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Faculty Spotlight — Student Success in the Sciences

Anthony Proia, Director of Media Relations

August 21, 2023 — Faculty at Marist College participated in a research project aimed at improving student achievement in introductory science college courses. The project was made possible through a grant from the American Talent Initiative (ATI) which works to bring top colleges and universities together to expand access and opportunity for academically talented students with low and moderate income.

Marist's project was led by Dean Alicia Slater and Dr. Elizabeth Godin from Marist’s School of Science and Dr. Kate Wright from the Rochester Institute of Technology. Gateway STEM (science, technology, engineering, and mathematics) courses are known to be barriers to student success and students have historically received more “DFW” grades (grades of D or F and withdrawals) in these courses compared to other introductory courses.

Dr. Alicia Slater (left) and Dr. Elizabeth Godin (right)

“My passion for this work came from almost 20 years of teaching introductory biology courses,” Slater said. “These courses were some of the most academically challenging courses in the curriculum and, as a result, they often discouraged potential scientists and healthcare providers from entering those professions. I wanted to find ways to transform this lost potential into stories of success while maintaining or improving learning gains.”

Dean Slater and Dr. Godin looked for ways to provide academic support for students in gateway courses in order to increase their academic performance. Dean Slater suggested the use of supplemental peer instruction, which involves having a peer instructor embedded in the course in addition to the academic supports already in place. Peer instruction is based on the premise that students who have recently completed a course successfully can act as translators to help beginners master the material.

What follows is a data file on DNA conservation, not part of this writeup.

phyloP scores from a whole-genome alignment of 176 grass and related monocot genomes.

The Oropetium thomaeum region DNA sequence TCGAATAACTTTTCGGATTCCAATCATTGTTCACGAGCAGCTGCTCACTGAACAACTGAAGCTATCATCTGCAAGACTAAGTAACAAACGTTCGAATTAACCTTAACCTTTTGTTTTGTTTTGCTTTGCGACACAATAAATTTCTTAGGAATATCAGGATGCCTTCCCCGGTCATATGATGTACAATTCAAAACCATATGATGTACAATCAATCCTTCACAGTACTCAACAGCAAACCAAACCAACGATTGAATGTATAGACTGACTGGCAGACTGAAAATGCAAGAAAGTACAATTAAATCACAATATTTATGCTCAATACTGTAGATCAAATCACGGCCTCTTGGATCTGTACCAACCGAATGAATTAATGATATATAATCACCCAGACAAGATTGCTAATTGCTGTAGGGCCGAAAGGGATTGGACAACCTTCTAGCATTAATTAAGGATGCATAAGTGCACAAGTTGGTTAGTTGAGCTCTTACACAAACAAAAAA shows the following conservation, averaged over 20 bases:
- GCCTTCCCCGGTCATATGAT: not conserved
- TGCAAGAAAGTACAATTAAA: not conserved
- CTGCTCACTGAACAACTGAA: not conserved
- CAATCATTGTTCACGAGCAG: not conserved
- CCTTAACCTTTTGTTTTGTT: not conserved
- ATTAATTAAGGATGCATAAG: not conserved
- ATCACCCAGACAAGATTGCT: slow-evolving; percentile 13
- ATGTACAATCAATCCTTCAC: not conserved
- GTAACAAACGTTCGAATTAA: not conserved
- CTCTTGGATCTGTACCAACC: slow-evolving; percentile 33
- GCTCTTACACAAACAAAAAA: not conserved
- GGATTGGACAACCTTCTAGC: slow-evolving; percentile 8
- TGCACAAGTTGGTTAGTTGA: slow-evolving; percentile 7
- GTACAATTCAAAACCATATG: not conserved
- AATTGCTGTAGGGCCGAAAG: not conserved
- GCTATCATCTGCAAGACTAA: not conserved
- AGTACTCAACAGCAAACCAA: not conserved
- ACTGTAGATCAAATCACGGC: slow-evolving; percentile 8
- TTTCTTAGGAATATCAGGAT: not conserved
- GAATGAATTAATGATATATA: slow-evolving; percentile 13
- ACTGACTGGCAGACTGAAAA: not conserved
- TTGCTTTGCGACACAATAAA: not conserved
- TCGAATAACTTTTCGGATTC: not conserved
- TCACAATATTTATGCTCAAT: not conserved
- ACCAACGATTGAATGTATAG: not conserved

“I became interested in this project after becoming aware of high DFW rates in our introductory biology courses,” Godin said. “Preliminary data suggests that the inclusion of a peer instructor helps students to be more successful. I am looking forward to our next cohort to see if the trend continues.”

Read more about the project and how it led to decreased DFW rates in gateway biology courses here.

The project is a further reflection of the School of Science’s commitment to supporting success. The School is also in the initial stages or participating in the Gateways to Completion project — a collaboration with the John N. Gardner Institute for Excellence in Undergraduate Education. The research goal is to increase student success in gateway courses, first-year retention, and 6-year graduation rates.

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